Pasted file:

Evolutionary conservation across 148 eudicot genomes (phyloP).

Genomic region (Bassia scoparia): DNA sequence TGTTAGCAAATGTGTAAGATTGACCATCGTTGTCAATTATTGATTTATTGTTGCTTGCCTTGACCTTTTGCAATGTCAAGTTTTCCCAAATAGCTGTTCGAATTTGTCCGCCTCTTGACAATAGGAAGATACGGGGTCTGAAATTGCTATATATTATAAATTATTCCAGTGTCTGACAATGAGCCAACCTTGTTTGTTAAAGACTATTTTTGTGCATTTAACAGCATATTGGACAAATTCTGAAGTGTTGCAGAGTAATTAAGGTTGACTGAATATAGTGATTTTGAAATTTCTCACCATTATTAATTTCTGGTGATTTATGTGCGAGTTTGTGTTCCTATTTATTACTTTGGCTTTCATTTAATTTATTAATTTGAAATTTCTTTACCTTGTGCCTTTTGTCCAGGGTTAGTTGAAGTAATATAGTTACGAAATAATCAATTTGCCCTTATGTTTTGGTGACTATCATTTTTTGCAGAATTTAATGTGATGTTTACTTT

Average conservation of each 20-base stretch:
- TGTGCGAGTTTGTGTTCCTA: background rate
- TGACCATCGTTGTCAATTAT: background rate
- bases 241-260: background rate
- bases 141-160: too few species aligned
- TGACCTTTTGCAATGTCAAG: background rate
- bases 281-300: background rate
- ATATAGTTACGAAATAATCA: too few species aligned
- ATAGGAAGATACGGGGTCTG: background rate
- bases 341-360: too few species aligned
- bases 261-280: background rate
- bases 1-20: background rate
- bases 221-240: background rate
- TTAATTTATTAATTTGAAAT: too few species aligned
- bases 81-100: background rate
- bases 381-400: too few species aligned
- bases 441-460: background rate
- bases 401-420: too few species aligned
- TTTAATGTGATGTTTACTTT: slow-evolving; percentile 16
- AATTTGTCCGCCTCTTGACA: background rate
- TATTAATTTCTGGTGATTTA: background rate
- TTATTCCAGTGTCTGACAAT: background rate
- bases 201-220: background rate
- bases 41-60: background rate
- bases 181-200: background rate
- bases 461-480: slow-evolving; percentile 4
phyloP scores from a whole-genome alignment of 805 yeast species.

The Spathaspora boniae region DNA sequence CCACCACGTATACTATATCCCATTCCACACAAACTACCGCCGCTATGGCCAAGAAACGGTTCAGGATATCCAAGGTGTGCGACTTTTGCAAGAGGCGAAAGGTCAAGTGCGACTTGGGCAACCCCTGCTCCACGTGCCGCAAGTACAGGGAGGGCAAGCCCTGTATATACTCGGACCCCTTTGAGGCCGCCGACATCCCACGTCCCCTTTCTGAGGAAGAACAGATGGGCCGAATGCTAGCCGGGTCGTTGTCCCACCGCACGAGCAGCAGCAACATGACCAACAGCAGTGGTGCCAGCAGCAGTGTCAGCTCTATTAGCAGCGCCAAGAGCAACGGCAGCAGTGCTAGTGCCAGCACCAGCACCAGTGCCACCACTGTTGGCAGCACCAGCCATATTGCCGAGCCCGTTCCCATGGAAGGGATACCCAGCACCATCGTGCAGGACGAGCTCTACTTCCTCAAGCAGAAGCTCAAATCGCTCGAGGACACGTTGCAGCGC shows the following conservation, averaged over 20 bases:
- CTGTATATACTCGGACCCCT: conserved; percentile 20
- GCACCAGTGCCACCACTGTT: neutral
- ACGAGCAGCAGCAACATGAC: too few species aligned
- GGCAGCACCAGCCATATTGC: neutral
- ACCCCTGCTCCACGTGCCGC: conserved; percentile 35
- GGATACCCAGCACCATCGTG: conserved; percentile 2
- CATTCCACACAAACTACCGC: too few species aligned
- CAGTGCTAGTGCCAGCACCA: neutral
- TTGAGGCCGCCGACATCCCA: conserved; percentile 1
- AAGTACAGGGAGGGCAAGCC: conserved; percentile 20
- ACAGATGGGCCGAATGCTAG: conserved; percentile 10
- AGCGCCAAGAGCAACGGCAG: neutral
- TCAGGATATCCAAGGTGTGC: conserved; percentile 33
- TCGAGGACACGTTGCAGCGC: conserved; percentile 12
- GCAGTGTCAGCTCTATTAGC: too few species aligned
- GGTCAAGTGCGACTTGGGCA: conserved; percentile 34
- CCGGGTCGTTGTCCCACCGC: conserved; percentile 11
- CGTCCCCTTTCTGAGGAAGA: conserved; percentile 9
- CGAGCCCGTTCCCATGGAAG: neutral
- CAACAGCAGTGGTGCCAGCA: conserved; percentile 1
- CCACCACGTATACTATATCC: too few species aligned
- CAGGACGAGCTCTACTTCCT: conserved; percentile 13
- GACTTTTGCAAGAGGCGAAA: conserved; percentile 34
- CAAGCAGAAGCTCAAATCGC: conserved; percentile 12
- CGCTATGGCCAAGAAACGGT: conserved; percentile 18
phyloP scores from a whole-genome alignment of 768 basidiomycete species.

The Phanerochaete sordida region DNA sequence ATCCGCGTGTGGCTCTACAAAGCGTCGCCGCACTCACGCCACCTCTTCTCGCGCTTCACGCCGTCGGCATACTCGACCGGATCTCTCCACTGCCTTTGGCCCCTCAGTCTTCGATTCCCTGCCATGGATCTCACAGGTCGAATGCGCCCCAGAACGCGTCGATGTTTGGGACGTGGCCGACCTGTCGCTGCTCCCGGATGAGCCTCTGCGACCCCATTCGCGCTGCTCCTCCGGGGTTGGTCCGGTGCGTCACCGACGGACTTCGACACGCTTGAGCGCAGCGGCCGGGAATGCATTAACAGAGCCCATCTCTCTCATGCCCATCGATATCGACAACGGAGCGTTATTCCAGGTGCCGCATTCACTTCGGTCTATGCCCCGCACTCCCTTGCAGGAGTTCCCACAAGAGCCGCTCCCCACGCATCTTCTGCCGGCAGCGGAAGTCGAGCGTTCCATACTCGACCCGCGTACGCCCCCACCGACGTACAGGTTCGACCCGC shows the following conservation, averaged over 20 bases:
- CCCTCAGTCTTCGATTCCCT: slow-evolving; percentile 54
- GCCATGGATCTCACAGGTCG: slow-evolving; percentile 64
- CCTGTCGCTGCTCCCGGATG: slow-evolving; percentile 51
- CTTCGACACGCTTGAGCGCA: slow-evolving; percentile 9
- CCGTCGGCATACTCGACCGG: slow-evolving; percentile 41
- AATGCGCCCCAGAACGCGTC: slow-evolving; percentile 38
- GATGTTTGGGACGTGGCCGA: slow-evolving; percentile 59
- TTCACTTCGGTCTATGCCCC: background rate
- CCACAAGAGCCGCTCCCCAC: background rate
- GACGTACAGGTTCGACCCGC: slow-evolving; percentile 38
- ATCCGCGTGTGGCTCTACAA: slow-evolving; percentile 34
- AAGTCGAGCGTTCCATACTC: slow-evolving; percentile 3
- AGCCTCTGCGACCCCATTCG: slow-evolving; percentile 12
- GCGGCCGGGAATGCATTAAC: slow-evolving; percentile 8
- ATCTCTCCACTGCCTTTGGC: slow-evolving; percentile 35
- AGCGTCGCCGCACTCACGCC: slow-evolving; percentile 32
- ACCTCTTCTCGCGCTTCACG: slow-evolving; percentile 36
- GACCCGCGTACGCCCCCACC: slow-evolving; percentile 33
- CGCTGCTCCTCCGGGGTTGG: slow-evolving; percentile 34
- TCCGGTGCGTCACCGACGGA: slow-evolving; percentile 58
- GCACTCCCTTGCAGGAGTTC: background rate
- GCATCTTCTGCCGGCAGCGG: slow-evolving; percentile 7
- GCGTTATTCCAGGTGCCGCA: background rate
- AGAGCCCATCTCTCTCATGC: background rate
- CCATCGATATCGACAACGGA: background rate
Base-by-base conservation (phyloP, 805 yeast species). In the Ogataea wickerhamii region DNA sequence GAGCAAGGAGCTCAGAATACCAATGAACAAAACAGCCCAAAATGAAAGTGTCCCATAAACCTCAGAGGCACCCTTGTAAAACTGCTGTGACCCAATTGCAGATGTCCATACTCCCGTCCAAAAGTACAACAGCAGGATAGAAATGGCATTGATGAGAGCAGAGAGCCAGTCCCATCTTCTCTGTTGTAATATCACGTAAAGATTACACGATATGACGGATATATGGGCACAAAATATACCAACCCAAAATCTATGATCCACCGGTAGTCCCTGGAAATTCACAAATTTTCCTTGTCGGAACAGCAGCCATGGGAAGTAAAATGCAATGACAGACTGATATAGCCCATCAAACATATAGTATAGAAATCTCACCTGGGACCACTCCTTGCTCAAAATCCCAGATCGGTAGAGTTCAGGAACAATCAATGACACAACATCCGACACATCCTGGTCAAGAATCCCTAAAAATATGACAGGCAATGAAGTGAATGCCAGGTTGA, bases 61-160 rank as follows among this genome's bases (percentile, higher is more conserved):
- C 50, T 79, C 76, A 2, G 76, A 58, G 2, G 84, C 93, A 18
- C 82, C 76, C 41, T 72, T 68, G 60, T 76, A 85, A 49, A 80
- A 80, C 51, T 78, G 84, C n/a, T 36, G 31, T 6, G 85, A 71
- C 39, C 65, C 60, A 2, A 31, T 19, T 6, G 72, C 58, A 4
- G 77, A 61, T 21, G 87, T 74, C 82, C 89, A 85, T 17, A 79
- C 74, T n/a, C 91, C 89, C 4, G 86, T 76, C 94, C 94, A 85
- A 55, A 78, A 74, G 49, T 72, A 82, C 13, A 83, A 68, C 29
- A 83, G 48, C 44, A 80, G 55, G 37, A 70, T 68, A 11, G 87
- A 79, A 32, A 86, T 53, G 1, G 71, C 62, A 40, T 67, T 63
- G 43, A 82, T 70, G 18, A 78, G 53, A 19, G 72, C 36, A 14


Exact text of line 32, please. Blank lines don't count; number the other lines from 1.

- GCACCAGTGCCACCACTGTT: neutral